A link to an Associated Press piece on Mr. Shields’ passing is set forth below; I expect that it is more readily accessible to all that follow these pages than similar tributes by the Washington Post and the New York Times.      

https://apnews.com/article/david-gergen-brooks-mark-shields-maryland-elections-8ab1a49920e7f935c276f5fb1a505125

Man confesses to killing missing journalist and colleague, police say

Attached is a link to a Washington Post article reporting that Brazilian authorities have announced that a fisherman has confessed to ambushing and killing British journalist Dom Phillips and his colleague, Indigenous Expert Bruno Pereira, in a remote region of the Amazon.

Given the many days that passed following the disappearance of Mr. Phillips and Mr. Pereira, the outcome of the authorities’ search and investigation was not unexpected … but is nonetheless gut-wrenching.

The report indicates that Mr. Phillips and Mr. Pereira were armed when they began their trip.  Their weapons were insufficient protection against an ambush.

The report further indicates:

“President Jair Bolsonaro, a vocal advocate for development who has defended illegal miners and deforesters, has cast blame on Phillips for his disappearance. In a statement Wednesday, he said the journalist was ‘disliked in the region.’

‘He did a lot of stories against gold mining and on environmental issues,’ Bolsonaro said. ‘In that region, a region extremely isolated, not a lot of people liked him. He should have redoubled his focus on taking care of himself. But he decided to make this excursion.’” [Emphasis Added].

One can only infer from Mr. Bolsonaro’s dismissive attitude that he and the elements of Brazilian government he controls intend to do little to protect the Amazon environment, the indigenous people who live there, or those that report upon the activities of those ravaging it.   

https://www.washingtonpost.com/world/2022/06/15/brazil-dom-phillips-bruno-pereira-remains/

Bodies found tied to tree in search for journalist, colleague: Family

For those able to access it, there is a link below to a Washington Post article indicating that authorities searching for British Journalist Dom Phillips and his associate, Bruno Pereira, have found two bodies tied to a tree in the Amazon rainforest.  The report indicates that a Brazilian diplomat in London has informed a member of Mr. Phillips’ family that it is likely that the discovered remains are those of Mr. Phillips and Mr. Pereira, although such as not yet been confirmed.  Effects belonging to the two men have been recovered.  Our prayers go out for these two brave men who believed in protecting the Amazon and the uncontacted indigenous peoples who inhabit this extremely remote region.  

https://www.washingtonpost.com/world/2022/06/13/dom-phillips-bruno-pereira-bodies-found/

British Journalist Missing in the Brazilian Amazon

Below you will find a link to an article in The Guardian describing the recent disappearance of Guardian Contributor Dom Phillips.  Mr. Phillips has spent over a decade reporting upon the indigenous tribes and environmental issues of the Amazon.  This report has particular significance for us.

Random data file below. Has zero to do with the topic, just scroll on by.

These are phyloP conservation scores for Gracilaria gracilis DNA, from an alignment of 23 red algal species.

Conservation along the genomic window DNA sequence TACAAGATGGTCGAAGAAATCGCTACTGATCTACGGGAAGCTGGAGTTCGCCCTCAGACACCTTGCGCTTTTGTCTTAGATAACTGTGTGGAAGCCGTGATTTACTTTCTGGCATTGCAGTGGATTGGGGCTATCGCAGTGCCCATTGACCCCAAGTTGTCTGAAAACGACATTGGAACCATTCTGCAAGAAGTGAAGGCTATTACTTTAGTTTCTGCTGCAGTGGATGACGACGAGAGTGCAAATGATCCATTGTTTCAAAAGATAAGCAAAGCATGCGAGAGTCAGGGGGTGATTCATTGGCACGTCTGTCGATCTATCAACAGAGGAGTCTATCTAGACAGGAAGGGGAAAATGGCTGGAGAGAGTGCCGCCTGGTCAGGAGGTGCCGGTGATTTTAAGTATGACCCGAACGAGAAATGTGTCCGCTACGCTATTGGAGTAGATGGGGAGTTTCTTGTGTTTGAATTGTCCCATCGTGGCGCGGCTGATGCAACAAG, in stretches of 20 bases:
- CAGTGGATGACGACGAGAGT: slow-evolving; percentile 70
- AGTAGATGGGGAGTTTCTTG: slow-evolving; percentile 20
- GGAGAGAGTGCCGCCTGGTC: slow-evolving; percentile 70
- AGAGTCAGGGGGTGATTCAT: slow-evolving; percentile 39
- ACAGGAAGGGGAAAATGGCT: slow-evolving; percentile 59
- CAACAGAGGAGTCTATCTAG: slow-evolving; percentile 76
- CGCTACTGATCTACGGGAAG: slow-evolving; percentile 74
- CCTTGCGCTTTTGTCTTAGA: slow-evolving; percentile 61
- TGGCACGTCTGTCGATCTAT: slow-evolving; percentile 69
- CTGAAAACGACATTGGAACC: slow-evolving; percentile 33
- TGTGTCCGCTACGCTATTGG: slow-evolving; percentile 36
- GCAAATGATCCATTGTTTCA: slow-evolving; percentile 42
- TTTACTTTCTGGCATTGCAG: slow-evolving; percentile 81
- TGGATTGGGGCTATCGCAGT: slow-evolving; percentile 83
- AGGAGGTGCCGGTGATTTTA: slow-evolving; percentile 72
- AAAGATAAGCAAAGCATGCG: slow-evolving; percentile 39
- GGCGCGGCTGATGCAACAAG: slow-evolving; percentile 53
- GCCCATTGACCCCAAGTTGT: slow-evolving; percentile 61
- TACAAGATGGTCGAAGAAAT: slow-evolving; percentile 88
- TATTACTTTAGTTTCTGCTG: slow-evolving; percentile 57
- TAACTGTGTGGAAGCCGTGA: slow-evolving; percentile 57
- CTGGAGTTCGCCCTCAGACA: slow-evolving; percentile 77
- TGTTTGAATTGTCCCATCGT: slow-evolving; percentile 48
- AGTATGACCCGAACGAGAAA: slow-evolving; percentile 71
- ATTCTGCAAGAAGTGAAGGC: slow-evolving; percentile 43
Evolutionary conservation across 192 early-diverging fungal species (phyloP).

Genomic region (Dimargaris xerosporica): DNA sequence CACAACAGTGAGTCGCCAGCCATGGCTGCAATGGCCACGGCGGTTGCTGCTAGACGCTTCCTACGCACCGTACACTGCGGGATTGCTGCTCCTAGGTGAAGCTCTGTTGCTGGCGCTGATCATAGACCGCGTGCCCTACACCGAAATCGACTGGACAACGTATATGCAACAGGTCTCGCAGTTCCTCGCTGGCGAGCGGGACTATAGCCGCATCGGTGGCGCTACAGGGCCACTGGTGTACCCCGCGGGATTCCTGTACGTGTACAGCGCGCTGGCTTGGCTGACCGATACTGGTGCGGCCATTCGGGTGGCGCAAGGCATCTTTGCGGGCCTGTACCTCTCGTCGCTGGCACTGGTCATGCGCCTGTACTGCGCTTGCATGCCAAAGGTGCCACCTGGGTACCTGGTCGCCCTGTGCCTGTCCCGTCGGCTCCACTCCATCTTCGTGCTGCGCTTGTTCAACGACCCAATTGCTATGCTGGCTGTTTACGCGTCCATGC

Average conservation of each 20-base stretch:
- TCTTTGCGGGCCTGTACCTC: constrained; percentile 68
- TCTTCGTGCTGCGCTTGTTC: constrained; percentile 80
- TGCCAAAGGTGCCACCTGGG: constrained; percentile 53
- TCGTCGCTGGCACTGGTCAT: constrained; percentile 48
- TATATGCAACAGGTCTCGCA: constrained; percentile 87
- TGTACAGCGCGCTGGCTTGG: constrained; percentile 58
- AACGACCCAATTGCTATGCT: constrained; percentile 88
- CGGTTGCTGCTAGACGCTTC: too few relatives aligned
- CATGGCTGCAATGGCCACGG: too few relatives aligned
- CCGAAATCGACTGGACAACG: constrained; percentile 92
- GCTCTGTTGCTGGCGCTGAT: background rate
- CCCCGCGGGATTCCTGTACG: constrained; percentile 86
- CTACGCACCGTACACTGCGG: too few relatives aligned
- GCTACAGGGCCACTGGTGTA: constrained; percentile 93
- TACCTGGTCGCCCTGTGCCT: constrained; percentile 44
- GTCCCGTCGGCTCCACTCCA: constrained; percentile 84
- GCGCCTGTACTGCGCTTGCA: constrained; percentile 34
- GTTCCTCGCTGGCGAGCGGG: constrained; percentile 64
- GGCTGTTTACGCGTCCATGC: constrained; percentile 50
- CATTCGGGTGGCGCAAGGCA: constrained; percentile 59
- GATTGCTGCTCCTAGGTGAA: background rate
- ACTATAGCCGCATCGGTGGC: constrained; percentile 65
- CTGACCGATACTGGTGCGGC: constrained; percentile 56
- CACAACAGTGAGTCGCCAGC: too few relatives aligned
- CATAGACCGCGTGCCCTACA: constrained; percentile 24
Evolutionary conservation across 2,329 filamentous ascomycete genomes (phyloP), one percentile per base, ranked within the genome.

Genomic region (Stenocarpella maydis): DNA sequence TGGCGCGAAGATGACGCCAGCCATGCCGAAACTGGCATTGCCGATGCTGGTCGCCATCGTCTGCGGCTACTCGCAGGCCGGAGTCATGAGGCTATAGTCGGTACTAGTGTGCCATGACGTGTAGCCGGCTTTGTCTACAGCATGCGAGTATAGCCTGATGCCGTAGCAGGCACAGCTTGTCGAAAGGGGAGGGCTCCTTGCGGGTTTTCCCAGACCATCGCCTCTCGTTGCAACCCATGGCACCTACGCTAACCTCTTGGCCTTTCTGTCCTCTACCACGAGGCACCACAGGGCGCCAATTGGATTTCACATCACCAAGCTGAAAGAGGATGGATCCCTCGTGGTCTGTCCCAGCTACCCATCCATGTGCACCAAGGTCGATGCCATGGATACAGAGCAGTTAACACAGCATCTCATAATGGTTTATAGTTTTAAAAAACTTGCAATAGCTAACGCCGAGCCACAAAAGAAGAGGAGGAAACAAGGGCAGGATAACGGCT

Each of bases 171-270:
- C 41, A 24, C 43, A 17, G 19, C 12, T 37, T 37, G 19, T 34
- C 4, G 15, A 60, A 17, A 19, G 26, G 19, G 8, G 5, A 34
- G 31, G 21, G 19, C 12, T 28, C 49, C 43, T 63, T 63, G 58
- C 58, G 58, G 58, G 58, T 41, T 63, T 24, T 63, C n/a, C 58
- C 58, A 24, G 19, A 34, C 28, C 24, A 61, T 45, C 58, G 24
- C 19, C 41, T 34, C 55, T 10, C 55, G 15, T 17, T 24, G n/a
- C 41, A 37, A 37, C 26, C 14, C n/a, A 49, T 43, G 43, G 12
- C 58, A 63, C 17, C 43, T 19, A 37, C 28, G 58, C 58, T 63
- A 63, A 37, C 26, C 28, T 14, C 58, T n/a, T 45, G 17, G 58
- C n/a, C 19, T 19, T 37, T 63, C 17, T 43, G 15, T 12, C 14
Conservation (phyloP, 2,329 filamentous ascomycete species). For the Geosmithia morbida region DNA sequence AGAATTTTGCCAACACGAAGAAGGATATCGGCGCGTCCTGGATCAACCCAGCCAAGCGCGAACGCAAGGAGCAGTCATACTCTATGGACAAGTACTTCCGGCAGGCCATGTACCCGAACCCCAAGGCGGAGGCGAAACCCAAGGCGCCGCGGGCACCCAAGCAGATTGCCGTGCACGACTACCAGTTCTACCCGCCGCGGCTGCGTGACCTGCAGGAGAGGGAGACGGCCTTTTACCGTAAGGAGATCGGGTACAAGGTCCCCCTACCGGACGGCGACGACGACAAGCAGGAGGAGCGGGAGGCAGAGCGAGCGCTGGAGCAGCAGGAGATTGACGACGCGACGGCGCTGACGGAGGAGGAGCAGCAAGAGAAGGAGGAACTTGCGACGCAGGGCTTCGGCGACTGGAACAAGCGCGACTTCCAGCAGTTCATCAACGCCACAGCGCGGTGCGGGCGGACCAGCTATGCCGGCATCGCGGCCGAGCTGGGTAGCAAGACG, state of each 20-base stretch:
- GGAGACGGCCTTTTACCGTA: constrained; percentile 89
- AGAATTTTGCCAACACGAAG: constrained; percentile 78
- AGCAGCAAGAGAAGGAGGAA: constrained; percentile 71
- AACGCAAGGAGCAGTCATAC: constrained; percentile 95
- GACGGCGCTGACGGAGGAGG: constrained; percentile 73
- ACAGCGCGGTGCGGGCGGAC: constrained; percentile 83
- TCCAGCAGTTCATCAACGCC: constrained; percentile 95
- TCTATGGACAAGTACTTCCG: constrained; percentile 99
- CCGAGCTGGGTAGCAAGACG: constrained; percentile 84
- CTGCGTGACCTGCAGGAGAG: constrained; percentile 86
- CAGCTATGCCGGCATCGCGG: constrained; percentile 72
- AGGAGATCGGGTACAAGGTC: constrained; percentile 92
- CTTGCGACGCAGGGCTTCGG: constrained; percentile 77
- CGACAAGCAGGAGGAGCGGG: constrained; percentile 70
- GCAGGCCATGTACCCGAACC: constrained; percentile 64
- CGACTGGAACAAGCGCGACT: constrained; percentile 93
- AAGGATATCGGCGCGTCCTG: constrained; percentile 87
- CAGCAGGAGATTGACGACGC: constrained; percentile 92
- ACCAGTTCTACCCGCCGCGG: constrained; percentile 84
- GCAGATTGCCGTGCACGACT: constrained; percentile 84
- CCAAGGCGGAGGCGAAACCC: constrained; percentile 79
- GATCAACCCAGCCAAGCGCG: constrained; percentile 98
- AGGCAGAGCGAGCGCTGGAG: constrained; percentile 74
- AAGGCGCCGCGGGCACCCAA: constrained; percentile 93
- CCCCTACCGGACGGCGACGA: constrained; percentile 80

https://www.theguardian.com/media/2022/jun/06/dom-phillips-british-journalist-missing-brazil-amazon

There is No “Why”: a Postscript

I’ve gotten a number of thoughtful comments on yesterday’s post which warrant a postscript.  Even so, the video linked below was called to my attention, and demands to stand by itself.  While perhaps lacking the eloquence of Abraham Lincoln and Winston Churchill, and despite the fact that this gentleman is patently hawking his wares, I would submit that the vehemence he exhibits is a fair reflection of my feelings.

MeidasTouch.com on Twitter: “Wow. Texas Paul just said what needed to be said. (warning: language) https://t.co/axmkiY2ylK” / Twitter

Ten Years of “Unique” Stupidity in American Life

I continue [not surprisingly 😉 ] to have plenty of notions about the Ukrainian conflict and various domestic issues we face, and hope to return to publishing fairly regularly in the not-too-distant future.  That said, MSNBC’s Morning Joe this morning included an interview of Dr. Jonathan Haidt (pronounced, “Height”), author of The Righteous Mind, the book that I suspect that I have cited in these pages more than any other.  Dr. Haidt discussed his recent article in The Atlantic, “Why the Past 10 Years of American Life Have Been Uniquely Stupid,” an essay describing how social media has affected our polity and our children and how it has been exploited (on the edges of both sides of the political spectrum).  Apparently, Billionaire Jeff Bezos tweeted recently that he considered the essay well worth reading, albeit long.  I wholeheartedly agree (on both counts; although as all are well aware, I’m in no position to criticize lengthy pieces  🙂 ]. 

A link to Dr. Haidt’s article is below.

Why the Past 10 Years of American Life Have Been Uniquely Stupid – The Atlantic

On BR-319

While the international community’s attention is properly riveted on the atrocities being wreaked upon the people of Ukraine, other challenges and dangers across the globe continue unabated.  For those able to access the Washington Post, a piece just published by our favorite journalist.

https://www.washingtonpost.com/world/interactive/2022/brazil-amazon-deforestation-highway-br-319/?itid=hp-top-table-main